The exhibition consisted of three independent parts: first, the traditional museum exhibition named “Freedom” (Svoboda); second, a complete program of events, including screening of films, meetings with participants of events, and lectures; and third, a unique space for visitor interaction.
The space was designed to create an opportunity for everyone to reflect on the experience of the last few months in their own way, to share their ideas about what freedom is and what  the future museum should look like. As Vasyl Rozhko, who became the chairman of the official working group of the Maidan Museum, emphasized, “Muzeǐ Maǐdanu/Muzeǐ Svobody is not a traditional museum. In addition to collecting exhibits, it should become a kind of laboratory to understand the unique features of civil society in Ukraine. Combining two initiatives – the Museum of Liberty and the Maidan Museum – gives us the opportunity to realize the dream of a unique museum by creating it together with the community”1 .
Museum Creation: Activating Society
This bottom-up approach to creating exhibitions was unprecedented in the history of Ukrainian museology. As Igor Poshyvailo noted, never before have Ukrainian museums referred so much to the concept of “museum with the nation”2 . Interestingly, this whiff of changes was not limited only to the capital of Kyjiw. The Museum of the Heavenly Hundred was established in September 2015 in
deu. Stanislau, pol. Stanisławów, ukr. Івано-Франківськ, rus. Ivano-Frankovsk, rus. Ивано-Франковск, rus. Stanislav, rus. Станислав, ukr. Stanyslaviv, ukr. Станиславів

Founded in 1662 as a fortress with three villages, the settlement was then called Stanisławów. Already in the following year, the town was granted the town charter of Magdeburg. The town belonged to Poland-Lithuania for a time, and later as "Stanislau" to the Habsburg Monarchy. From 1917 to 1920 it was part of the West Ukrainian People's Republic, of which Stanislau became the capital for a few months in 1919, before it briefly became part of Poland, then the Ukrainian SSR and thus the Soviet Union - since its disintegration in 1991 it has belonged to Ukraine.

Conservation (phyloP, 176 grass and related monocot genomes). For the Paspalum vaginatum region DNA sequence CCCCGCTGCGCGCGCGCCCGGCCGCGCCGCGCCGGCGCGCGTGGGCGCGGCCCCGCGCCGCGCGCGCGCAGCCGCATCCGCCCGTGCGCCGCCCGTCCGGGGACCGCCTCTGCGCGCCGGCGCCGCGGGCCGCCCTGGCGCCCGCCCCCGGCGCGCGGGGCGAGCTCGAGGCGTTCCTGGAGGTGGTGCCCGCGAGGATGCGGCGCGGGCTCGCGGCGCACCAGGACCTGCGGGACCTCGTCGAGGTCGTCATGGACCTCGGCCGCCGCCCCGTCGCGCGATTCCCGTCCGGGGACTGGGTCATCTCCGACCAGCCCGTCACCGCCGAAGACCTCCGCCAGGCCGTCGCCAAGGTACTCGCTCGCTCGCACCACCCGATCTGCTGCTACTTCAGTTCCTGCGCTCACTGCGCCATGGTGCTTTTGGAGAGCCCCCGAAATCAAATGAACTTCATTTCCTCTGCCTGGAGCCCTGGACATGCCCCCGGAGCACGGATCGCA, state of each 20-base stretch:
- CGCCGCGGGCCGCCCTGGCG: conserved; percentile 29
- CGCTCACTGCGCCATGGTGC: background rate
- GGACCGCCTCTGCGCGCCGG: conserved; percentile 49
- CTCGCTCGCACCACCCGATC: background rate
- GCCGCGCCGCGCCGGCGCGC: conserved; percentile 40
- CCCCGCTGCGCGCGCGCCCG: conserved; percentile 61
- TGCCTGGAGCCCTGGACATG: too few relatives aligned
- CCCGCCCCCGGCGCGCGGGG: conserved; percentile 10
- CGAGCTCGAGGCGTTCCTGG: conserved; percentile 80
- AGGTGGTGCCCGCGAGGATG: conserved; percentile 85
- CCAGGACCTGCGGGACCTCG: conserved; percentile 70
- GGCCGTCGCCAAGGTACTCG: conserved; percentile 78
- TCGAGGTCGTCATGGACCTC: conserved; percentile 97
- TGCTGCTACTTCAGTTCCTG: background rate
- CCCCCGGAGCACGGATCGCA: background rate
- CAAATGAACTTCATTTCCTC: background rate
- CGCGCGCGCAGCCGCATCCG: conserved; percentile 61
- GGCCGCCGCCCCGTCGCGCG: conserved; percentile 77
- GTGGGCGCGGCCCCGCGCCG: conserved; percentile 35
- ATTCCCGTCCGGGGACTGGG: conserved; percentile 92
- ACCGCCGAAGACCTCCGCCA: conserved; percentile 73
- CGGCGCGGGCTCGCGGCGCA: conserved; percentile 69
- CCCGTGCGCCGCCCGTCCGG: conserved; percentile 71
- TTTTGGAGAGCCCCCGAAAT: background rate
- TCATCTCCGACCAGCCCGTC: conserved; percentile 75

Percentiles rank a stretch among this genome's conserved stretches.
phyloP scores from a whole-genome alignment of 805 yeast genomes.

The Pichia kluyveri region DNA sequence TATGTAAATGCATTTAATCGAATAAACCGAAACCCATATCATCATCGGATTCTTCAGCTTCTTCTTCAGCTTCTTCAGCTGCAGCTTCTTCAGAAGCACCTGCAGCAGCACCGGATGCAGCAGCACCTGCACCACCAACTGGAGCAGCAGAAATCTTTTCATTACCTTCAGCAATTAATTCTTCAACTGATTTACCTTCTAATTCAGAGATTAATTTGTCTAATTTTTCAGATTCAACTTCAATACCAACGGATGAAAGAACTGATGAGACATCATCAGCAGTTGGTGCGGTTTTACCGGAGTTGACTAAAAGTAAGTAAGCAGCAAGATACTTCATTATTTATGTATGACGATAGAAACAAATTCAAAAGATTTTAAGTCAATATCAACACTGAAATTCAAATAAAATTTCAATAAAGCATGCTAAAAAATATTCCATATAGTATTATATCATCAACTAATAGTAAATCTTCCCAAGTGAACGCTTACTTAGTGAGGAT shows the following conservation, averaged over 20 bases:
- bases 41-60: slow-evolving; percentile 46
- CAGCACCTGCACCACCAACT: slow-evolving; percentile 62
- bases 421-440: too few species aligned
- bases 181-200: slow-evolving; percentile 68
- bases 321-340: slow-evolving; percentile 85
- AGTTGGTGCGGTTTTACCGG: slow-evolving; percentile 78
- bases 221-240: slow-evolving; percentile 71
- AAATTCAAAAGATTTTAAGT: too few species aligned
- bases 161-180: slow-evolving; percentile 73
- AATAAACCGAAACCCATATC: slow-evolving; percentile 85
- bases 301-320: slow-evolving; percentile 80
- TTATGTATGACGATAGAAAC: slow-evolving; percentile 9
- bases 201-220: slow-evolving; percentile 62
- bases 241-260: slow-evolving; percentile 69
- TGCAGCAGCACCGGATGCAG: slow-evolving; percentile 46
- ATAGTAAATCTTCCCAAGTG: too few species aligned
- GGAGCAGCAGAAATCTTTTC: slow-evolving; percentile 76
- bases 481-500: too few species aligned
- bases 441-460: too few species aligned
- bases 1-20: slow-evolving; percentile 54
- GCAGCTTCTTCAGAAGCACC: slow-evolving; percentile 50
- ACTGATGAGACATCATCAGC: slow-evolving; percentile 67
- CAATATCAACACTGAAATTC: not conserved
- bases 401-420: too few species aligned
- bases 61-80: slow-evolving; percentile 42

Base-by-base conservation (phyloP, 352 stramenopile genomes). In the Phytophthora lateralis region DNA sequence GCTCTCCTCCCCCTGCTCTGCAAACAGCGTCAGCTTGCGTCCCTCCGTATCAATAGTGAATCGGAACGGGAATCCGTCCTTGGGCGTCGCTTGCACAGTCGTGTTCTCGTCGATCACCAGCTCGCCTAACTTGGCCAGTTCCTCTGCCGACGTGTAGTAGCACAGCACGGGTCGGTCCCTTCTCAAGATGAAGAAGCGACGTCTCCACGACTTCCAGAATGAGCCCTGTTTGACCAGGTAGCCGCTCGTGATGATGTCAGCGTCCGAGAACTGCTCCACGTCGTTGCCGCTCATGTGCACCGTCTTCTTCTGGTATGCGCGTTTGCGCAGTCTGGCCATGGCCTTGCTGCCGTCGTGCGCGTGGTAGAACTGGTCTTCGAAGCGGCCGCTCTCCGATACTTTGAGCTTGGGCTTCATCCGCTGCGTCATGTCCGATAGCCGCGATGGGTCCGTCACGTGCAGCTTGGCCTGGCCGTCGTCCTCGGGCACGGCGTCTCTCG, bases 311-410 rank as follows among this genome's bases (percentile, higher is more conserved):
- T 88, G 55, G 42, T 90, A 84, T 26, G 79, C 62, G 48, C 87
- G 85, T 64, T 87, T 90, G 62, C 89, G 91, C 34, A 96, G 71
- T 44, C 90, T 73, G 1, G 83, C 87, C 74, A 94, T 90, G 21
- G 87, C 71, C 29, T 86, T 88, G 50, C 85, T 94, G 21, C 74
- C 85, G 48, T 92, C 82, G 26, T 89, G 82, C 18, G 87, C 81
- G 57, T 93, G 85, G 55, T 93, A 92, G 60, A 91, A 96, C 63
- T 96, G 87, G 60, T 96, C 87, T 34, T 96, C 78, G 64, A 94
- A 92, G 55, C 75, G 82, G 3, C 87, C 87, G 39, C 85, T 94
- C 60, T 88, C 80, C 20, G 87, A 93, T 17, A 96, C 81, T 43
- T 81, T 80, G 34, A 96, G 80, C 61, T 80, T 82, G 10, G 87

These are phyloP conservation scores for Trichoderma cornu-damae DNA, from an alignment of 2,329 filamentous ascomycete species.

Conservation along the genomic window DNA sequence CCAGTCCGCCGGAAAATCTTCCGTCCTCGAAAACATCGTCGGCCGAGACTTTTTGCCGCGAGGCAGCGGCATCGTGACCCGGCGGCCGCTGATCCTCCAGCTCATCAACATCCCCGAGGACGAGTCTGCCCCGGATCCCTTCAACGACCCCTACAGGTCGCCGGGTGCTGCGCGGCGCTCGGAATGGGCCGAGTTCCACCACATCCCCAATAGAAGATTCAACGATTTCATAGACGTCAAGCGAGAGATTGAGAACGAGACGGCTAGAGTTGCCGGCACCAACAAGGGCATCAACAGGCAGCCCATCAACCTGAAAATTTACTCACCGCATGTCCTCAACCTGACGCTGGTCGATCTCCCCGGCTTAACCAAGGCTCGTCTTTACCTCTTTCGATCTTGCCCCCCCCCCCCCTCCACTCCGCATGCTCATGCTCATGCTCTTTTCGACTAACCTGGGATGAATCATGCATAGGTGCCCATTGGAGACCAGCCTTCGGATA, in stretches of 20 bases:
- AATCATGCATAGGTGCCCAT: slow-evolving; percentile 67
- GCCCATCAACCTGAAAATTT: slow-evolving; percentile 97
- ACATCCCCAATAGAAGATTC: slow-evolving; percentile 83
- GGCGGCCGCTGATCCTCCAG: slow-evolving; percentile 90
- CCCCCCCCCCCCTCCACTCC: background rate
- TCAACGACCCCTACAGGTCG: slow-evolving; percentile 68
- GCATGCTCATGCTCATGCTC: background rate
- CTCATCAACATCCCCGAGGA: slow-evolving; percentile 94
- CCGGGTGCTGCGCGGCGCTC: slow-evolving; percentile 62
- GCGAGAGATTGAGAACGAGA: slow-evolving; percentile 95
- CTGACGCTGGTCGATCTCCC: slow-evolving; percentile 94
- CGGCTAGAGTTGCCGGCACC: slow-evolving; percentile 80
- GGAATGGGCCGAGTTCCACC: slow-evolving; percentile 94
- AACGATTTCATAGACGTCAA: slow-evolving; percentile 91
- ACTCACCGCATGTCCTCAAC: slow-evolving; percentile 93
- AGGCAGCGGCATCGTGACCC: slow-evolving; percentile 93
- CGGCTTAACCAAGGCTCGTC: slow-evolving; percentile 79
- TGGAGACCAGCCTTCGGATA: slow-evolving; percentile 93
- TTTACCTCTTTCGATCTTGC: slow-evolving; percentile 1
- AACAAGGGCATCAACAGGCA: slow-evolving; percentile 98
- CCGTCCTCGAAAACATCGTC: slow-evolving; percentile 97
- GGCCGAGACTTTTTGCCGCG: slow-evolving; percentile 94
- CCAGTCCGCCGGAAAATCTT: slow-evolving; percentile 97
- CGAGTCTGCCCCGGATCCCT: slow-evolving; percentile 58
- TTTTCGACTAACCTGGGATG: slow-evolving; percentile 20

The history of Stanislau/Iwano-Frankiwsk is multi-ethnic and characterised by Polish, Ruthenian/Ukrainian, Armenian, Jewish and German population groups. In 1962, the city was named after the writer and historian Ivan Franko. The university town is considered a centre of Ukrainian literature.
In 2015, Ivano-Frankivsk had almost 230,000 inhabitants.

Due to the war in Ukraine, it is possible that this information is no longer up to date.

, a city in western Ukraine, on the initiative of a local businessman and politician Olexandr Shevchenko and artist Roman Bonchuk.
Local volunteers and artists, who were free to express their artistic visions related to the Revolution of Dignity, actively participated in creating the interior of this small museum. Family members of the fallen, as well as their friends and living protesters, joined the creation of the museum by donating artifacts such as personal belongings of those killed, as well as helmets, shields, and weapons  used during the protests.
The result was an unprecedented democratic space that was open to the ideas and creativity of the people involved. In turn, in